Filmmakers have long been drawn to “the Texan” as a character type. Our series Playing Texan revisits some of the most notable of these portrayals, from the legendary to the ludicrous, to determine what they say about how the world sees Texas—and how we see ourselves.  

The Texas Rangers are one of the oldest, most storied law enforcement agencies in the world, so it’s remarkable that there are so few films about them. Not films with Texas Rangers in them: there are scores of those, dating back to the silent era, when early cowboy stars such as Tom Mix and Buck Jones churned out a one-reeler a week playing interchangeable Rangers tasked with rounding up cattle rustlers and Mexican “banditos” before marrying the sweet farm girl back home. But like the nineteenth-century saloon songs and dime-store novels that first celebrated the Rangers’ exploits, those on-screen depictions were more interested in legends than history lessons. In pop culture, at least, the Texas Ranger has proved most durable as an idea—the stoic, square-jawed manifestation of all that is honorable and exceptional about our state.  

The facts would only get in the way of that adulation, particularly given that the true story of the Texas Rangers is a messy one, intermittently ugly and inspiring. When the law enforcement agency was founded in 1823, it was a loose coalition of men tasked by Stephen F. Austin with fending off “hostile Indians.” As the Rangers trained their sights first on Mexican soldiers, then eventually on anyone else they deemed to be a threat, Texas’s oldest police force became an all-purpose purveyor of frontier justice, with all the racism, brutality, and extrajudicial murder that implies. In most popular accounts of the Rangers, these excesses have been largely excused, if not ignored. 

Across more than a century of movies and TV shows in which the Texas Rangers have played some part, they’ve almost always been presented as heroes—complex, occasionally deeply flawed heroes, perhaps, but heroes nonetheless. In tandem with Texas Monthly’s new podcast, White Hats, which delves into the warts-and-all true history of the Texas Rangers, we’ve rounded up five fictional portrayals that have proved the most influential in shaping that cultural perception. Maybe these depictions don’t tell us who the Texas Rangers really are. But they do tell us plenty about who we want them to be.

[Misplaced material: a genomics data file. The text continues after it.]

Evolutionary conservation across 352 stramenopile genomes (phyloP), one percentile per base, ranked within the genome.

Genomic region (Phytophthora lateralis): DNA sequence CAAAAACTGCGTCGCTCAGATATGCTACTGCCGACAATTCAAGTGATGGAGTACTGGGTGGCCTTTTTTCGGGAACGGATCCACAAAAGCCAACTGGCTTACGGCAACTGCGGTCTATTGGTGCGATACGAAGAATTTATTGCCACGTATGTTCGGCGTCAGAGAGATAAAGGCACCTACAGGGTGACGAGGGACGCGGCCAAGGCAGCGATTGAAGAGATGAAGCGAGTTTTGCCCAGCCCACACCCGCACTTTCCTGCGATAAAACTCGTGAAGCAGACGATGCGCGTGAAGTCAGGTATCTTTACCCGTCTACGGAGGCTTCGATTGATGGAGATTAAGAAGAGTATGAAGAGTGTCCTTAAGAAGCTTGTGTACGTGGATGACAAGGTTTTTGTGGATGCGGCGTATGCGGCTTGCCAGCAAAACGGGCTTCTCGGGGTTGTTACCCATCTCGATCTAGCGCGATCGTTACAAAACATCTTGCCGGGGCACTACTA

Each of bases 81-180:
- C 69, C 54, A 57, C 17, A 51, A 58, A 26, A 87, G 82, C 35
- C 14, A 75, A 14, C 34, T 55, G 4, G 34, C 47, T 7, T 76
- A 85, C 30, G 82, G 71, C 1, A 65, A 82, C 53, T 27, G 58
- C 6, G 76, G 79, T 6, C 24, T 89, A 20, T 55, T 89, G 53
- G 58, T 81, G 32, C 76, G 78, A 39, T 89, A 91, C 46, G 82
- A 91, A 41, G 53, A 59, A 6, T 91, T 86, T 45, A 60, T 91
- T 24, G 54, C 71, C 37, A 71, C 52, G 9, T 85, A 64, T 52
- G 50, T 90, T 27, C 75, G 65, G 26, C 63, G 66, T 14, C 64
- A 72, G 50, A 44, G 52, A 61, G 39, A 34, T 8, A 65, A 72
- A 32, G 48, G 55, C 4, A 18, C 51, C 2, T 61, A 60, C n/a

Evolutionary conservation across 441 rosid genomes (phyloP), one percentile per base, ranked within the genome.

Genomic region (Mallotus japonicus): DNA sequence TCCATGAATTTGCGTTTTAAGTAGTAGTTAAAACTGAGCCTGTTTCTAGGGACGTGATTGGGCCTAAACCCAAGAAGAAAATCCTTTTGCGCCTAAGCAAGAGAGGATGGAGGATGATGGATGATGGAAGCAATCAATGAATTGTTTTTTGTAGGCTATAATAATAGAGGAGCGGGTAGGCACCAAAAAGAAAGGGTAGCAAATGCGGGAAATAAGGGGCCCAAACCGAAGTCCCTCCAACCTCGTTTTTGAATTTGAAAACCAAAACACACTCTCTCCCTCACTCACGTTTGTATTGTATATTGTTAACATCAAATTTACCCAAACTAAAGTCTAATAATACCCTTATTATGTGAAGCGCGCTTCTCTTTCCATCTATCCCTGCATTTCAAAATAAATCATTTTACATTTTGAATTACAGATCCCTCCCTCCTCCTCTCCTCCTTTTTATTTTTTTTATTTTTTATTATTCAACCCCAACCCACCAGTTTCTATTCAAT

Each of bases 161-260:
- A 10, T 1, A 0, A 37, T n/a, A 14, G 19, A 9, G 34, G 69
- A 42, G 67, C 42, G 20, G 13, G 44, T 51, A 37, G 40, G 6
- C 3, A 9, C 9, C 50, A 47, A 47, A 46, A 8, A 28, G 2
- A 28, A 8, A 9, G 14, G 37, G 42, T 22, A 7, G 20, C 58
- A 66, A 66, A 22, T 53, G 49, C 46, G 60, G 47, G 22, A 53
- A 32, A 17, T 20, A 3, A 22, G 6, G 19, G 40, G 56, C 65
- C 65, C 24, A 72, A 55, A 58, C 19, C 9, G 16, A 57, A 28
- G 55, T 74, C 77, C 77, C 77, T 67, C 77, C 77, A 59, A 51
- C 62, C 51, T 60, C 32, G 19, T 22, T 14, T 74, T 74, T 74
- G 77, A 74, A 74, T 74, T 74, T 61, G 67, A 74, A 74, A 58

The Texas Rangers (1936)

Released in a decade when most westerns were relegated to B-movie filler on double feature bills, Paramount’s The Texas Rangers represented a major investment—not only in the Galveston-born director King Vidor, but in the idea that Texas’s wily frontier force could become modern mythical heroes, on par with Eliot Ness’s Untouchables or the Knights of the Round Table. Vidor’s 1936 film was based on Walter Prescott Webb’s history book cum hagiography, The Texas Rangers: A Century of Frontier Defense, and it arrived just as the real-life Texas Rangers were undergoing one of their periodic rebirths. In 1933, most Rangers had found themselves discharged and vindictively scattered to the winds by Governor Miriam “Ma” Ferguson. In their absence, Texas crime had surged, driven in part by the many Depression-era gangsters who’d suddenly found safe haven here. By 1935, the Texas Rangers were back, newly “professionalized” under the aegis of the just-founded Texas Department of Public Safety and raring to clean up the state. 

Digging back into the unit’s fabled past to christen its future, Vidor’s The Texas Rangers posited the lawmen as Wild West saviors who were blessed with near-superhuman skill. These were singular men, “molded in the crucible of heroic struggle, guardians of the frontier, makers of the peace,” as the film’s closing narration proclaims. Their heroism ensured the prosperity, sanctity, and very future of Texas—and, by extension, of America itself. That said, The Texas Rangers also didn’t overlook the Rangers’ most titillating appeal: for many of these men, the badge was all that separated their methods from those of the outlaws they pursued.